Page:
The University of Houston and Optech Inc. are pleased to announce the establishment of the Kenneth Clinton "Clint" Slatton Award, to recognize creative and innovative research exploiting airborne LiDAR, multi-scale estimation, data fusion, and statistical signal processing, for scientific, engineering, military, and management applications. Recommendations for candidates of the Slatton Award may be made by the submission of a brief summary (generally not more than one page in length) of the work for which the person is being nominated, along with documentation of the value of the work, typically including at least one published paper in a refereed journal. Recipients of the Slatton Award will be selected by the National Center for Airborne Mapping (NCALM) Steering Committee. It is anticipated that the award will be made once per year, at a time and place to be announced, and will consist of an appropriate certificate and a cash award of $1000. Details on submitting nominations may be found at www.ncalm.org
Kenneth Clinton "Clint" Slatton was born in Huntsville, Alabama on October 13, 1970. He was educated at the University of Texas at Austin, earning his Ph.D. in Electrical Engineering in 2001. He moved to Gainesville, Florida, in 2003, joining the faculty in the University of Florida (UF) Departments of Electrical and Computer Engineering and Civil and Coastal Engineering. Clint became a Co-PI for the National Science Foundation (NSF) National Center for Airborne Laser Mapping (NCALM), and developed classes in airborne laser mapping and related remote sensing techniques that attracted large numbers of students and contributed to technological advances that brought long-standing and new scientific questions within the reach of researchers at leading academic institutions and governmental agencies across the nation. Clint's research was interdisciplinary, covering the areas of remote sensing, multi-scale estimation, data fusion, statistical signal processing, lidar and radar applications. He was particularly interested in developing methods to extract the maximum information from remote sensing observations by combining observations from different technologies to exploit the complementary information derived from each. He led a vibrant research program of international renown and was an outstanding instructor and mentor who will be missed by his professional colleagues and students.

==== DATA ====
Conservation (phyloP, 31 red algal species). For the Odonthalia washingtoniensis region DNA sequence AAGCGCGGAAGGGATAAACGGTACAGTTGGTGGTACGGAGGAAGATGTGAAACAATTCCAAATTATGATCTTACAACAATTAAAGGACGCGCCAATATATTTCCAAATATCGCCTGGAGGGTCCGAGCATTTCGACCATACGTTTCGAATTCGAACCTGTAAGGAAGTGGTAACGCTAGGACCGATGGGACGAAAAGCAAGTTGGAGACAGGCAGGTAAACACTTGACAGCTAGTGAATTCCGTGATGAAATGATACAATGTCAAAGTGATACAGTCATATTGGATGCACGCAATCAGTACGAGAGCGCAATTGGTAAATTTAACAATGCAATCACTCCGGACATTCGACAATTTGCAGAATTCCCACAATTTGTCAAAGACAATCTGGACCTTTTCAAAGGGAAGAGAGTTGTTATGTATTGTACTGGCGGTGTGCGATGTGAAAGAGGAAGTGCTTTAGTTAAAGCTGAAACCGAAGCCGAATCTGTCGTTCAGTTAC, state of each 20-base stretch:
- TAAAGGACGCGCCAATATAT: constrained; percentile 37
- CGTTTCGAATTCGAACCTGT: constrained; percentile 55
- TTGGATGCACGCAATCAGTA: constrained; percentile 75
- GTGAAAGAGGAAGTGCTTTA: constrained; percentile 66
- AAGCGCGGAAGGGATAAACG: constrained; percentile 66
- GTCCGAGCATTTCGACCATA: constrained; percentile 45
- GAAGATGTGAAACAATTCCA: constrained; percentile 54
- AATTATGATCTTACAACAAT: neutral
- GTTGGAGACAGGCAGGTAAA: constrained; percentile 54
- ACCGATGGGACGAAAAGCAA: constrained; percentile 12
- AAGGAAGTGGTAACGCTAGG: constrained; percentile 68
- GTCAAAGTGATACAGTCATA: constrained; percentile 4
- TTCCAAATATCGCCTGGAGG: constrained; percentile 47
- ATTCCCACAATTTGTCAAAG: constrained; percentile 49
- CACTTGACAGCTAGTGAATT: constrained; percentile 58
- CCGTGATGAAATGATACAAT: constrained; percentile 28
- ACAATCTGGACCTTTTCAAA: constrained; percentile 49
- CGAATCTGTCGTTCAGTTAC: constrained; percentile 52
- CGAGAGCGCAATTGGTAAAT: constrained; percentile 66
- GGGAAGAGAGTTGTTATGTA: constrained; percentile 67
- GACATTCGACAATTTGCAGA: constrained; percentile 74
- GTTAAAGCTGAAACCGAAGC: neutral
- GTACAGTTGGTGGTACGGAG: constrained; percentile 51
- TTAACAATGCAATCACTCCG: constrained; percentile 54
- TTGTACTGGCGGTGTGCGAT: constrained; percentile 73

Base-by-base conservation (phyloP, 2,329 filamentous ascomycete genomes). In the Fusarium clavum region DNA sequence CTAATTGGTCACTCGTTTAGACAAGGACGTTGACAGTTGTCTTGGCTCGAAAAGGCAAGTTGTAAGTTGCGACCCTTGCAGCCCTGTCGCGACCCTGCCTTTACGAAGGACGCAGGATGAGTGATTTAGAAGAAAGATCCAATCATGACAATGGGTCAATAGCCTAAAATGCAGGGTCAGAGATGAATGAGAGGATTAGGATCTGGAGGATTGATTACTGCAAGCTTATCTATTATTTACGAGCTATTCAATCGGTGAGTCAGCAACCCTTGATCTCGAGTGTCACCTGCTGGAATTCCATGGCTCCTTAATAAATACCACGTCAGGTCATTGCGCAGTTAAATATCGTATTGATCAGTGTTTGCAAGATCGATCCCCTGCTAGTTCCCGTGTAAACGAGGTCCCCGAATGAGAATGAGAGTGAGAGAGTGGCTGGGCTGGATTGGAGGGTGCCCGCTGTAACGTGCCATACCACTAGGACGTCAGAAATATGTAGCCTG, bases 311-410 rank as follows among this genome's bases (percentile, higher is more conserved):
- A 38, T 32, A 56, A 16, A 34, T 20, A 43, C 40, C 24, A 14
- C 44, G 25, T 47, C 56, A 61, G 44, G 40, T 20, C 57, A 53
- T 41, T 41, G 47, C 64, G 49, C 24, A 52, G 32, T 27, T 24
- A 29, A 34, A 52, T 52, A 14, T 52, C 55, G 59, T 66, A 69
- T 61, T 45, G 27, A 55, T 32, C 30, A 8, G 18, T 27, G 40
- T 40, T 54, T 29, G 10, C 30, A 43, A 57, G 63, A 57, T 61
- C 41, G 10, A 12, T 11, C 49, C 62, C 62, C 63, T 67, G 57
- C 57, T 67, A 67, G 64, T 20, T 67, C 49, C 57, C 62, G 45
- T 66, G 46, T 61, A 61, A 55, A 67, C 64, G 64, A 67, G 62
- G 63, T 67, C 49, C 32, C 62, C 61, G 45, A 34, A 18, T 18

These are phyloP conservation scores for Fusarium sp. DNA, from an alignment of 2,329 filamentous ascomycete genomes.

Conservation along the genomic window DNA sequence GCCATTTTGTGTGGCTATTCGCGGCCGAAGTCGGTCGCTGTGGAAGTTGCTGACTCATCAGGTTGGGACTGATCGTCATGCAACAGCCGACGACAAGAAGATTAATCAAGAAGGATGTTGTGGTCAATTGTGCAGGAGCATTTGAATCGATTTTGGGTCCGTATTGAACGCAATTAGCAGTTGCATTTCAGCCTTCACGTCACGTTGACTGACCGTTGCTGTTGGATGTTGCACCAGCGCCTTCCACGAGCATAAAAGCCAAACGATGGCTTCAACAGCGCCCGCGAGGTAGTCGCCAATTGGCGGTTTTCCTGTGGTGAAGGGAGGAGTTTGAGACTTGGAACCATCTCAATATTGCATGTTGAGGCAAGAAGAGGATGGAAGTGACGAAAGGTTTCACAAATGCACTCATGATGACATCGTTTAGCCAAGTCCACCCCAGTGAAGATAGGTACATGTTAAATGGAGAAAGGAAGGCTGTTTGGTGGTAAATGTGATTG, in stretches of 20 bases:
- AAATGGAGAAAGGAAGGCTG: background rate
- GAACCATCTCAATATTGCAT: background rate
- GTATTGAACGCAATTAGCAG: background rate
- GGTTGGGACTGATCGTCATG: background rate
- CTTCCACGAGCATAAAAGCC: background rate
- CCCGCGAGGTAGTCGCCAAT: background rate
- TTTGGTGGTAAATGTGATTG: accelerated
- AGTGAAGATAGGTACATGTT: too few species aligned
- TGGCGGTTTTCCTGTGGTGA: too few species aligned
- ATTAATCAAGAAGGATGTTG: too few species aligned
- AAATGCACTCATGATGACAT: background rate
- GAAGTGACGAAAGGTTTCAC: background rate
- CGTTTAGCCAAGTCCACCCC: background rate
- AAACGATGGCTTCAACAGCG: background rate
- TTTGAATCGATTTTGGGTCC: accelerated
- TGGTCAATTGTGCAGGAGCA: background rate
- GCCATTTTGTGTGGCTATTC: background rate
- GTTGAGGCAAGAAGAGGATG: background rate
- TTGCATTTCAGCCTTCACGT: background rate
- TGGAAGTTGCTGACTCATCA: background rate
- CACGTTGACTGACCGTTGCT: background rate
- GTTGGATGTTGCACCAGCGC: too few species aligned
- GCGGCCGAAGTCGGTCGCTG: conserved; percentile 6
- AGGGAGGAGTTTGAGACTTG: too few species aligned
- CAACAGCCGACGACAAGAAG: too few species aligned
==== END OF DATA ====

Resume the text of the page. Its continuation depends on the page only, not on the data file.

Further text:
Clint Slatton was a widely respected member of the UF faculty, and in 2009, just months after his diagnosis of metastatic melanoma, he received tenure, becoming an Associate Professor in the Electrical Engineering Department. Even at the young age of 39, Clint had already established himself as an exceptionally talented researcher receiving, in 2007, the Presidential Early Career Award for Scientists and Engineers (PECASE). The award was presented to Clint and only a few other researchers from across the country, in a White House ceremony. And Clint also had received several research grants and contracts from the NSF, NASA, U.S. Army, and Office of Naval Research. Just days before Clint's death he and his colleagues at UF received approval from NSF of a grant to develop a new green laser sensor-head for the airborne laser mapping system used by NCALM to collect observations for NSF PIs. Even though he was suffering badly from his illness, Clint was excited by the prospects of the advances in science that he thought were sure to come from mapping areas of the earth's surface covered by shallow water (including streams, lakes, and coastal areas) that will be made possible by the new sensor.
For relaxation Clint enjoyed astronomy, playing guitar, watching college football, and visiting the Slatton family's Tennessee farm. But as much as he enjoyed his work and personal pastimes, Clint's greatest source of happiness was the time he spent with his wife Jennifer and their five children -William, age 9, Emma, age 6, Ryan, age 4, Jack, age 2, and Thomas, age 6 months. Clint Slatton passed away at home in Gainesville, Florida, surrounded by his family, on March 30, 2010, after a valiant 13-month battle with cancer.